• Jay CT says:

                It was said that it was stupid but he was the “best” available.

                • Ed says:

                  A team that needs a pitcher signing the best available one to a market rate contract is only stupid if you’re of the “People shouldn’t get paid millions of dollars to play a game” mindset. I do I realize though that it doesn’t stop people from calling almost every contract signed stupid.

                  Silva was a mediocre player signed to a market rate contract. Essentially that means it was neither a good nor a bad move, but a neutral move.

                  His signing became a bad move when Lohse signed for $4.25m/1 year and drastically lowered the expectations for mediocre pitching. At the time Silva signed, Lohse was expected to sign for a little less (around $10m/year instead of Silva’s $12m/year).

                • Jay CT says:

                  Who would have thought that a Scott Boras client could actually LOWER the salary bar!

    • Ed says:

      Because $10m was only reasonable on the assumption that teams are paying less for players due to the economy.

      What have we seen in contracts this winter? CC Sabathia got the largest pitching contract ever. AJ Burnett got a huge contract, which is notable due to his injury history and overall mediocre career. Ryan Dempster got a huge contract coming off of one great year totally out of line with the rest of his career. Randy Johnson might’ve gotten a little more in other years, but he is in his mid 40′s, has no knee cartilage, and has had multiple back surgeries over the past few years, so he’s a giant health risk – plus there’s also the 2-3 mph he lost off his pitches last year as a warning sign.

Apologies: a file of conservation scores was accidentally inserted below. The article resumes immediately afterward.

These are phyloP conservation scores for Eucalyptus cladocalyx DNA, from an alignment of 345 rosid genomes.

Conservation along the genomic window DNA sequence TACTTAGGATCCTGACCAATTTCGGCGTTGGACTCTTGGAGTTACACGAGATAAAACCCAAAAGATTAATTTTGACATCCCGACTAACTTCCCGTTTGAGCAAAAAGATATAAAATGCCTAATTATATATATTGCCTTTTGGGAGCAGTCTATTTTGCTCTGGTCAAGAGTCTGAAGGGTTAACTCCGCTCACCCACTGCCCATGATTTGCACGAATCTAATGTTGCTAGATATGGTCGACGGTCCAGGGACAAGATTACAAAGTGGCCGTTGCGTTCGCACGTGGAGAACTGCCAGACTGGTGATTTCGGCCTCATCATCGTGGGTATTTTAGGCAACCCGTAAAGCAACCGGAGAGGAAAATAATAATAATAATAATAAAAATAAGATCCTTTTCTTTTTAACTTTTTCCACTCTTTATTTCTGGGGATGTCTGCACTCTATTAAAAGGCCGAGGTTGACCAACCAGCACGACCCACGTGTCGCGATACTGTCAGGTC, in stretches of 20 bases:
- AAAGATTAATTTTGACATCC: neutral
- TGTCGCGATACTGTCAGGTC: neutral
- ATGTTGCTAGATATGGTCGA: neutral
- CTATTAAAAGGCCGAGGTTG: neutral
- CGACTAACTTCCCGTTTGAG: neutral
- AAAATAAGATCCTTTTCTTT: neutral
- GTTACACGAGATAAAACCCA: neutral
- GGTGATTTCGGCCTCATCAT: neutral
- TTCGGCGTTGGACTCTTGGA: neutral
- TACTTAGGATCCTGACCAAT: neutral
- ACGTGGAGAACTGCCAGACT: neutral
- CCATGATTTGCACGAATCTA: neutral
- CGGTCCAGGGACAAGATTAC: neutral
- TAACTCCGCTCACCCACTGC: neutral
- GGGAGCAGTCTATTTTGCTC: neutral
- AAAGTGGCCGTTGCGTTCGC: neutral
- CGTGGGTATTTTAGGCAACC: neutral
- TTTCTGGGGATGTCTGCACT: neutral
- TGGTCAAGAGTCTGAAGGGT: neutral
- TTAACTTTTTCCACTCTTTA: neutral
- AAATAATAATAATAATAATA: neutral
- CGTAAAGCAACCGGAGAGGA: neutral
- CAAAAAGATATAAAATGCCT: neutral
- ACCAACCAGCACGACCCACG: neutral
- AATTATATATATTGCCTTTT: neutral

Closers did sign for less than expected, but there were more closers available than closing jobs open, so they fell victim to the laws of supply and demand. Likewise on really bad defensive OF/1B players – although you could argue that decline is due more to teams putting increased value on defensive performance.

  7. Mike A. says:

    It’ll be even funnier once Omar gives Oliver Perez 5/75.

  8. What other pitchers do the Braves have besides Lowe, anyway?

    Too bad the Yankees can’t get him, but they’ll probably end up with Pettitte, one way or another. It almost makes too much sense.

  9. Bo says:

    And people are shocked at this?

    Why do you continue to doubt Boras?

  10. Januz says:

    This is a positive signing for the Yankees. Derek Lowe will not be pitching at Citi Field or worse, Boston. All we need is to see Manny to stay in LA, or go to SF, and Oliver Perez, to leave the Mets, and go to a team like the Reds or Brewers, and it will be a perfect offseason for Brian Cashman.

  11. Un-Named Yankee Source says:

    OK, so the Braves are in. They have their pitching now. Chipper is on his last legs. I believe that a low cost guy like Nady is the ideal fit, for a win now team. The Yanks can use the roster spot on the 40 man anyways. Perhaps get 2 quality prospects in return for him? Perhaps Hernandez/Schafer and someone else. Seems to be win/win for everyone.

  12. Evan in NYC says:

    Best of luck to Derek Lowe. Hopefully he can continue to post sub 4.00 ERAs in the NL.

  13. Matt says:

    wow,color me surprised. The NL East is now wide open.

  14. Dave says:

    I wouldnt exact;y call the mets off season one of futility? They landed two of the best closers in baseball when healthy and have a shot to have one of the best bullpens in the national league. I think the mets have done more to improve their team than almost any other team outside of the yanks mainly because their pen was the weakest part of their team last season and they improved it dramatically this off season.